where τn is the natural time constant and ζ is the damping. Factors of first and second-degree polynomials in numerator and denominator result in two poles (the roots of D(s)) and two zeros (roots of N(s)). Time constants, τi, in polynomial factors are of the form (s·τi + 1) = (s/pi + 1), and the poles in D(s) (and zeros in N(s)) are –pi = –1/τi or –zi = –1/τi.

From n reactances results an n-degree pole polynomial, D(s), and up to an n-degree polynomial of zeros, N(s). The general form of the transfer function is that of a rational function of polynomials in the complex frequency, s. In normalized form, both polynomials are of the form

Each frequency variable s has a unit of s–1 (1/second) so that sm has units of sm. The polynomial terms must be unitless because a0 = 1 is unitless. Thus am must have units of sm (and have m time constants) and consequently must be the product of m reactive elements: X1. X2....Xm where X is C or L

The number of terms in am is the combination of n reactances taken as m products at a time, or

Then the number of terms in a0 and an is

Moving in one term on each end of the polynomial, the number of terms of the coefficients of degree of 1 and n – 1 is


The number of terms is symmetrical with m. Coefficients of highest and lowest degree, then next highest and lowest, etc., have the same number of terms. For n = 2, the number of terms, in order, are: 1, 2, 1. For n = 3: 1, 3, 3, 1; and for n = 4: 1, 4, 6, 4, 1.

The linear coefficient, a1, of the s term is a sum of time constants of each reactance with a circuit resistance that is the port resistance of the reactive element with the other reactive elements set to zero (Cs open, Ls shorted). With Cj = 0 pF, i, the open-circuit resistance of Ci can be found. By setting Ci­ to zero, all the higher-degree terms are set to zero too, leaving only the Ci open-circuit resistance.

To show this, consider the following two-port circuit.

The port equations using resistance parameters are

The impedance of the capacitors is 1/s·Cj = –vj/ij where voltage and current are of the same port. (The negative sign refers the port impedance to the other side of the port, where Cj is (or “looking into Cj”) because the current direction by port convention is reversed by it.)  Hence the 1/s·Cj are paralleled with the rjj which are the open-port resistances. The port 1 open-port resistance, r11, is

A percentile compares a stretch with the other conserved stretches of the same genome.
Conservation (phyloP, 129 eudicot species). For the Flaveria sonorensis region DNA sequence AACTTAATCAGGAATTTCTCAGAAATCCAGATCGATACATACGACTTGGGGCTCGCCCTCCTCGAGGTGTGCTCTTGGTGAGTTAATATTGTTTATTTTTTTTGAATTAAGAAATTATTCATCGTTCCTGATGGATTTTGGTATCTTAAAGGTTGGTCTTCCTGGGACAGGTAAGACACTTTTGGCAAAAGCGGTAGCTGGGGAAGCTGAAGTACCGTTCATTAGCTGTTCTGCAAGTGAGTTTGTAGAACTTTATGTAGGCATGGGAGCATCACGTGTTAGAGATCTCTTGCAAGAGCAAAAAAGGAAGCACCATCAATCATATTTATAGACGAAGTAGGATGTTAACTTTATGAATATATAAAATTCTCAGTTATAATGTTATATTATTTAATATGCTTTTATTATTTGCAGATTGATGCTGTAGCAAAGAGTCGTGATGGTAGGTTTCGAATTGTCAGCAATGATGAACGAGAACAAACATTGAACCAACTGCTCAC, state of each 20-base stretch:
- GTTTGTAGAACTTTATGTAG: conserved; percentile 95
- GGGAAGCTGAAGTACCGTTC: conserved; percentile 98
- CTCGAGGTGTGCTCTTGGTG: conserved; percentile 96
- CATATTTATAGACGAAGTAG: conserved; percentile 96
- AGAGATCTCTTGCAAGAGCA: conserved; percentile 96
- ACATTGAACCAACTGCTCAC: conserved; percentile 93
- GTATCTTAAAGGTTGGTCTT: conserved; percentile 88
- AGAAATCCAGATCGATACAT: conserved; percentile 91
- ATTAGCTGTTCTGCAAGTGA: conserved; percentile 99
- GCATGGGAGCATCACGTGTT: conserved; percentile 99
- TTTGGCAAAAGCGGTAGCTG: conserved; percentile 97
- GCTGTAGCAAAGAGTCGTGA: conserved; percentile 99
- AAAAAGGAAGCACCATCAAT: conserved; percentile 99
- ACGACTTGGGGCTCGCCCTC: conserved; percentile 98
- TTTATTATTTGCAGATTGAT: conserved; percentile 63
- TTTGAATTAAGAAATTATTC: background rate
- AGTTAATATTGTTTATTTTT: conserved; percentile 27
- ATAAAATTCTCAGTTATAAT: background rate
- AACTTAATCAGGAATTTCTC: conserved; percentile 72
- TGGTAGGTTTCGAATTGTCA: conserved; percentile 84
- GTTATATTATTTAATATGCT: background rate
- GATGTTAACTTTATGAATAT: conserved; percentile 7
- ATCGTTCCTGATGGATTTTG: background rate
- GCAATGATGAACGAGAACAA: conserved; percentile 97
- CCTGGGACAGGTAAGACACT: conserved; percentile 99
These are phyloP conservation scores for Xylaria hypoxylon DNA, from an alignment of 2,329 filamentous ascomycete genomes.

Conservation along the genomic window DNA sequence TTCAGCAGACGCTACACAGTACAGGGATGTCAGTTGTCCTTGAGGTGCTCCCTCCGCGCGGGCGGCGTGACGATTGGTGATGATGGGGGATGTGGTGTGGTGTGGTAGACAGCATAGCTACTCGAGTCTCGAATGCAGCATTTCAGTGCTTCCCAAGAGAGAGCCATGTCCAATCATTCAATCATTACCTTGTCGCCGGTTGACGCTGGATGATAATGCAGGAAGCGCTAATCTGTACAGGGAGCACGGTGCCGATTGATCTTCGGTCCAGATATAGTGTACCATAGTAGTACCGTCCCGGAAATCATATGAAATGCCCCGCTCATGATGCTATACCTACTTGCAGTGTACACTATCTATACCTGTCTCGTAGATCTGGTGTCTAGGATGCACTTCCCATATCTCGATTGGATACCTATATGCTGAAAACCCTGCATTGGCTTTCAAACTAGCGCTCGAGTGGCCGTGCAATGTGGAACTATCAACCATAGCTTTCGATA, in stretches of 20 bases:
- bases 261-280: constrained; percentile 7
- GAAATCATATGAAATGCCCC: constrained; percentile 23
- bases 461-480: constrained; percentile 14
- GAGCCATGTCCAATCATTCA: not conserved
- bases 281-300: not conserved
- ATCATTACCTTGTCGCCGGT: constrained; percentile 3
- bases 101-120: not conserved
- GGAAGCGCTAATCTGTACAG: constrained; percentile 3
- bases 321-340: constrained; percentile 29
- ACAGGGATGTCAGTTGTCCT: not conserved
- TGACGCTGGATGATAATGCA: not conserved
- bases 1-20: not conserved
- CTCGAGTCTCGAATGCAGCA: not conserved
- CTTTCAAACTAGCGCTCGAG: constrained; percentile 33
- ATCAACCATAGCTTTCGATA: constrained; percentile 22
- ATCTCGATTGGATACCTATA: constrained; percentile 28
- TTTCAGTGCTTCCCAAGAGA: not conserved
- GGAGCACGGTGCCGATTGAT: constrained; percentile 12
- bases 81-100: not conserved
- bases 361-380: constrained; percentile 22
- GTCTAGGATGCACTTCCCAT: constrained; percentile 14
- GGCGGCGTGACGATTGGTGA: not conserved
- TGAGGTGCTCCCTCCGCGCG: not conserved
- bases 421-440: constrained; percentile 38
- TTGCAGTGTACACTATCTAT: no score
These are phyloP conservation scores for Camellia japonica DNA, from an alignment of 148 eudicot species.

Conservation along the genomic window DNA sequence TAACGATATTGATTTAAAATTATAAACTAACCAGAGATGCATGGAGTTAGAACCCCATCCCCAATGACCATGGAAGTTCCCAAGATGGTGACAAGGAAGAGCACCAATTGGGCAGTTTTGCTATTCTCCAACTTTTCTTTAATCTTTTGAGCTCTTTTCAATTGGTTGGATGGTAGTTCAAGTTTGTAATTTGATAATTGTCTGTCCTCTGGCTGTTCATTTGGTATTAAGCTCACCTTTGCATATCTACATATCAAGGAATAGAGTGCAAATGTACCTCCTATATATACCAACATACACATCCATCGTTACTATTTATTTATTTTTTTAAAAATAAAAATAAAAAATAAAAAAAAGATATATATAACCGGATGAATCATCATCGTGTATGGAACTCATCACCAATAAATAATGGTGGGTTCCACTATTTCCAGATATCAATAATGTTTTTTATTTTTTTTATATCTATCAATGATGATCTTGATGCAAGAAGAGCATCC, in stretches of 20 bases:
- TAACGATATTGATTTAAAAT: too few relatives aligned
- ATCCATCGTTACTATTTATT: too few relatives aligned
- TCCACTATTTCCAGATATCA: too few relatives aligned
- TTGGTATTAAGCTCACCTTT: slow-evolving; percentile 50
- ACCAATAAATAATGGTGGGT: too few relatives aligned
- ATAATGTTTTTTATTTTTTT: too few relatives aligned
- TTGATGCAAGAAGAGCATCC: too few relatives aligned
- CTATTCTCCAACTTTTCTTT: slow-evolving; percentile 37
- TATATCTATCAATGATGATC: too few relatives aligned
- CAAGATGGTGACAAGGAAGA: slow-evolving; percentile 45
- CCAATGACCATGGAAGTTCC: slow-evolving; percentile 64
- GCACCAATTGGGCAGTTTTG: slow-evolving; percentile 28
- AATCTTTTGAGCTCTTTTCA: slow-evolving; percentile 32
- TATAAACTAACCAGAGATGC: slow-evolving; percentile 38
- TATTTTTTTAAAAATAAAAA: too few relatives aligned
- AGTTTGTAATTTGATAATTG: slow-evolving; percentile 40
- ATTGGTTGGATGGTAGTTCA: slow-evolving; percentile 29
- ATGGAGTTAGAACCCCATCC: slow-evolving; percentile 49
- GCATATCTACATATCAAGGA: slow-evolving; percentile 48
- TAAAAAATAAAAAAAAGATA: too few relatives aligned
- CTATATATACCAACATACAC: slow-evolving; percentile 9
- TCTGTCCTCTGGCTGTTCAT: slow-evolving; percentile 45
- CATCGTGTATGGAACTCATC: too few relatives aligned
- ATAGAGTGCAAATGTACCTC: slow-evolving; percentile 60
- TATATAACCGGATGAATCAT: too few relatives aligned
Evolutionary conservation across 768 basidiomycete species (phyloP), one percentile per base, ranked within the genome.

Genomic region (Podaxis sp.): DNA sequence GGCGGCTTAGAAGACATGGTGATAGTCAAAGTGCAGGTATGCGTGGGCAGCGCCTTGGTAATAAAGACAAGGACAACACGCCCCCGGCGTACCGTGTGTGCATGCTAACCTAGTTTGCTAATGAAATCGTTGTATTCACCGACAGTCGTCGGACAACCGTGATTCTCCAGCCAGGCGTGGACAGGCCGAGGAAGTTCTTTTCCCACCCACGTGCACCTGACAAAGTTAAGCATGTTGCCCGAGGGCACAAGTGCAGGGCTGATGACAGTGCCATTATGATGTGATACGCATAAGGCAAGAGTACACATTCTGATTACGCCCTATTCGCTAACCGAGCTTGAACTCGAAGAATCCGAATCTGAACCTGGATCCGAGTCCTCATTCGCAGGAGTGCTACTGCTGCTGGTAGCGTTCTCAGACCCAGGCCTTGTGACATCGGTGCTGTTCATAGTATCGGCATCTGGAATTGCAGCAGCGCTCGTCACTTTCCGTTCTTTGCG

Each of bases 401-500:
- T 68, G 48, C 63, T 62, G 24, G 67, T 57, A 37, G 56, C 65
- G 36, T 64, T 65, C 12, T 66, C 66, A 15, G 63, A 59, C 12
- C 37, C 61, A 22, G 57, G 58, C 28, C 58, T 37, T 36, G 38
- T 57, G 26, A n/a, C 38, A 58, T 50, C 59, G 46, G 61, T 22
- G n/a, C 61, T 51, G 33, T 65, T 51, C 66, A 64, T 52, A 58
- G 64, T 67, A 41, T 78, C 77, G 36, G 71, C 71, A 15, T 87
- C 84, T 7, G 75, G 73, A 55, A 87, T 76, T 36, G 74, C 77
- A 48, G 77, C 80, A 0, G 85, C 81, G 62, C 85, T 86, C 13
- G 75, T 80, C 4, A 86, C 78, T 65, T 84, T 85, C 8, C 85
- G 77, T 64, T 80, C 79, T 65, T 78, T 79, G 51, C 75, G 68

For port 2,

In general, for n C ports, all are open-circuited while Rjj is found. Thus we have a method for finding the open-circuit time constants (OCTCs) of the Ci­ of a circuit. For Ls, the dual situation applies and inductance ports are shorted instead of opened. For mixed Cs and Ls, open Cs and short Ls.

The above two-port argument does not prove that the linear term in D(s) is the sum of OCTCs, only that the other capacitor ports must be open-circuited to find the port resistance Rjj. If each of the capacitors is to contribute to the linear-term coefficient, they must appear in it in a term without other capacitances as products in order to form a time constant of unit s to cancel the s–1 unit of s.

Thus the coefficient must be a sum of time constants of each capacitor. To eliminate the effects of the other capacitors in D(s) they are set equal to zero (that is, open-circuited). Then only the resistance of capacitor Cj remains in the linear term and is thus Rjj. The higher-degree terms of D(s) go to zero leaving the pole s·Rjj·Cj + 1, where Rjj is the resistance of the port of Cj­ with ports of other capacitors open-circuited.

Pole Time Constants and OCTCs

When the time constants in the coefficients are combinations of products of the OCTCs in a1, then the poles (or zeros) correspond to the OCTCs as pi = –1/τi. For a circuit with all real poles, D(s) is the product of the pole factors

The s terms are the OCTCs. After the OCTCs are found, the coefficients of the terms of higher degree are determined.  However, not just any τi in a1 appearing as a sum of time constants in a1 from circuit analysis are OCTCs. The τi in a1 must be grouped together with a common Ci factor in each term for the terms to be OCTCs.

For the time constants of poles or zeros, every term in am has a unique set of conditions (opened and shorted ports) that isolate the τi in am­ as having a port resistance at port i. A term in the transfer function polynomials can be isolated by setting all other terms to zero.

Other reactive factors are eliminated by shorting port i so that a given Ci goes to infinity or opening it to set Ci to zero. In the polynomial, to short Ci, divide all am by Ci. All terms not containing Ci as a factor are set to zero. When any Ci is opened, a = 0. This scheme of isolating terms is the basis for the method of Cochrun and Grabel to find the circuit poles, and of the n Extra Element Theorem. A. M. Davis worked out methods based on it. For n = 3, a2 can have the form of a polynomial with complex roots:

a2 = (R1·C1R2;1·C2 + (R1·C1R3;1·C2 + (R2·C2R3;2·C3

where the Ri are the OCTC resistances from a1 and Rm;k are the resistances to be found. The port resistance, R2;1 is found at port 2 by shorting port 1 and opening the other ports. The method is described in more detail later.

One of the issues to be addressed is whether the OCTCs associated with reactive elements are the only way to determine the poles and zeros of transfer functions and port impedances, or whether they can be calculated from time constants at nodes instead. The answer generally is no, though the differences in value can be subtle and therefore misleading, as will be shown in a subsequent article.


In this article, some of the basic insights needed for organized algebraic (and hence design-oriented) analysis of circuits have been reviewed. With the transfer function of a circuit, the bandwidth or risetime can be determined by various methods, the subject of a forthcoming article. 

Loading comments...

Write a Comment

To comment please Log In